Jeep Renegade vs. Kia Soul: Compare Cars

November 21, 2016
2017 Kia Soul

2017 Kia Soul

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Believe it or not, the Jeep Renegade and the Kia Soul are frequently compared by buyers seeking a small, square-ish, carry-all utility vehicle. While they're both upright five-door hatchback shapes, each has a distinct personality, and they could hardly be more different.

The Renegade is Jeep's littlest SUV, with exaggerated tough-guy styling and genuine off-road prowess. The Soul, on the other hand, is a style-first urban warrior whose attraction lies in its practicality and cheeky character. It doesn't offer the Jeep's all-wheel-drive or, really, any hardware that could bring it even close to rocky trails or mountain climbing. 

Which one is right for may come down to a simple decision: Do you absolutely need all-wheel drive? If so, the Jeep gets the nod. Otherwise, the Kia carries a higher rating from our experts, who gave it better marks for design, comfort and quality, safety, and features.

MORE: Read our full 2017 Jeep Renegade and 2017 Kia Soul reviews

By the numbers, the Soul is a runaway winner. Its 6.8 overall rating is more than a point higher than the Jeep's 5.3, but the competition is closer than that. (Read more about how we rate cars.)

New in 2015, the Renegade is the first vehicle developed from the ground up for global sale by the combined Fiat Chrysler Automobiles. Its design is every inch classic SUV, with oversize lights and other details for visual interest.

The interior is straightforward, modern, and contains a number of Jeep-brand reminders in the form of "Easter Egg" design elements. The Renegade's front seats are comfortable, but there's not that much room in the rear unless rear-seat riders bargain aggressively with those in the front. The seats are comfortable and nicely bolstered, and the Renegade is clearly wider than other AWD entries, meaning the shoulders of the two front-seat riders are suitably separated.

The Soul's boxy profile, now in its second generation, is like no other. And it capitalizes on the silhouette by offering much more space for people and cargo. The design has a blunt front end, with a roof that seems to float over a blacked-out greenhouse. The rear end is dominated by tall taillights, while the front end uses bug-eye headlights.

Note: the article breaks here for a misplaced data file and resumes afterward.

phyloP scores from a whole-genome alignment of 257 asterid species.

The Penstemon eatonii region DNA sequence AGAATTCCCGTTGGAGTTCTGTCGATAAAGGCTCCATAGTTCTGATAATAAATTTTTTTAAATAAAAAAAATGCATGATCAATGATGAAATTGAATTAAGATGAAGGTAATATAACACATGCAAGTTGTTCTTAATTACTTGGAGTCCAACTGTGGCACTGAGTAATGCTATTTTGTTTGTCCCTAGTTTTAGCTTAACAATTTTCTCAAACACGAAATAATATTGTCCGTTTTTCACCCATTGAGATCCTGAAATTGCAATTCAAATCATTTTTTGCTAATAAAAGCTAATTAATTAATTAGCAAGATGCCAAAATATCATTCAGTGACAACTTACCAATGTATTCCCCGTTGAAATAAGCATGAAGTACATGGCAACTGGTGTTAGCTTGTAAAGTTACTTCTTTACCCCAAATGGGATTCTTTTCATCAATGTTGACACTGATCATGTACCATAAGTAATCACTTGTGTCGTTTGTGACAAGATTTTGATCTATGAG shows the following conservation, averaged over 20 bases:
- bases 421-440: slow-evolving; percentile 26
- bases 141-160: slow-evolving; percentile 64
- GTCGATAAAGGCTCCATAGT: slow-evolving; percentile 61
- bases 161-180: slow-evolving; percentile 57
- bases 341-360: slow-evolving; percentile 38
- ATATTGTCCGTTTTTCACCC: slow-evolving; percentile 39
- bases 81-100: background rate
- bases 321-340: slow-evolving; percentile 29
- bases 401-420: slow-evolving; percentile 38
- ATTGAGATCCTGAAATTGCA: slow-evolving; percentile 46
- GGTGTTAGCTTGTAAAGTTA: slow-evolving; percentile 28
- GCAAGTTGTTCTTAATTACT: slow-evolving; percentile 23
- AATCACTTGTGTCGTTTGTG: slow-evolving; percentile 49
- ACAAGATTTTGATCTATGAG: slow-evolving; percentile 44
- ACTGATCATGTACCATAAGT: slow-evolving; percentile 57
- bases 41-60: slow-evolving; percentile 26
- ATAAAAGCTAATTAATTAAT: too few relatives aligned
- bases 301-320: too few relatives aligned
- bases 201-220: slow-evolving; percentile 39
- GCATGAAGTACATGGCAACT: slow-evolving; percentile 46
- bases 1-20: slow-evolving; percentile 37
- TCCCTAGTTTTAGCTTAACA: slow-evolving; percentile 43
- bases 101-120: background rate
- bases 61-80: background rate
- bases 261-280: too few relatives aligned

Inside, the Soul dials down the funkiness a notch or two, providing the right amount of sophistication with grown-up soft-touch materials, as well as some extras like ambient lighting. The seats are comfortable, with dual-density foam and usefully long seat cushions in front. It's easy to get into or out of, front or back, and the back-seat space is impressive for a car with this small a footprint.

2016 Jeep Renegade

2016 Jeep Renegade

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2016 Jeep Renegade 75th Anniversary edition

2016 Jeep Renegade 75th Anniversary edition

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2016 Jeep Renegade

2016 Jeep Renegade

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2016 Jeep Renegade 75th Anniversary edition

2016 Jeep Renegade 75th Anniversary edition

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The Jeep Renegade comes with two powertrain options. The base model is propelled by a 160-horsepower turbocharged 1.4-liter four-cylinder engine paired with a 6-speed manual. If you don't want to shift for yourself, you'll move up to the 180-hp 2.4-liter four, which uses the new 9-speed automatic transmission that's increasingly common in new Chrysler, Jeep, and Fiat products. Front-wheel drive is standard, with all-wheel drive optional for both engines. We prefer the manual to the automatic's constant shifts and hunting for gears, but the base engine's lean on power. It's a mixed bag, maybe slightly in favor of the rare base setup.

The Kia Soul comes with a choice of three engines, but we recommend against the base 1.6-liter inline-4, with an output of just 130 horsepower, unless you’re getting the 6-speed manual. Soul Plus versions are fitted with a more powerful 164-hp 2.0-liter, direct-injection inline-4, paired only with a 6-speed automatic (an option on the base model). Soul Exclaim models are fitted with a new 1.6-liter turbo-4 that makes 201 hp. The Soul isn't particularly sporty in any of its combinations, but with the larger engine you’ll find it quick enough—although tall gearing means frequent downshifts on the highway, and the transmission can hunt on long grades.

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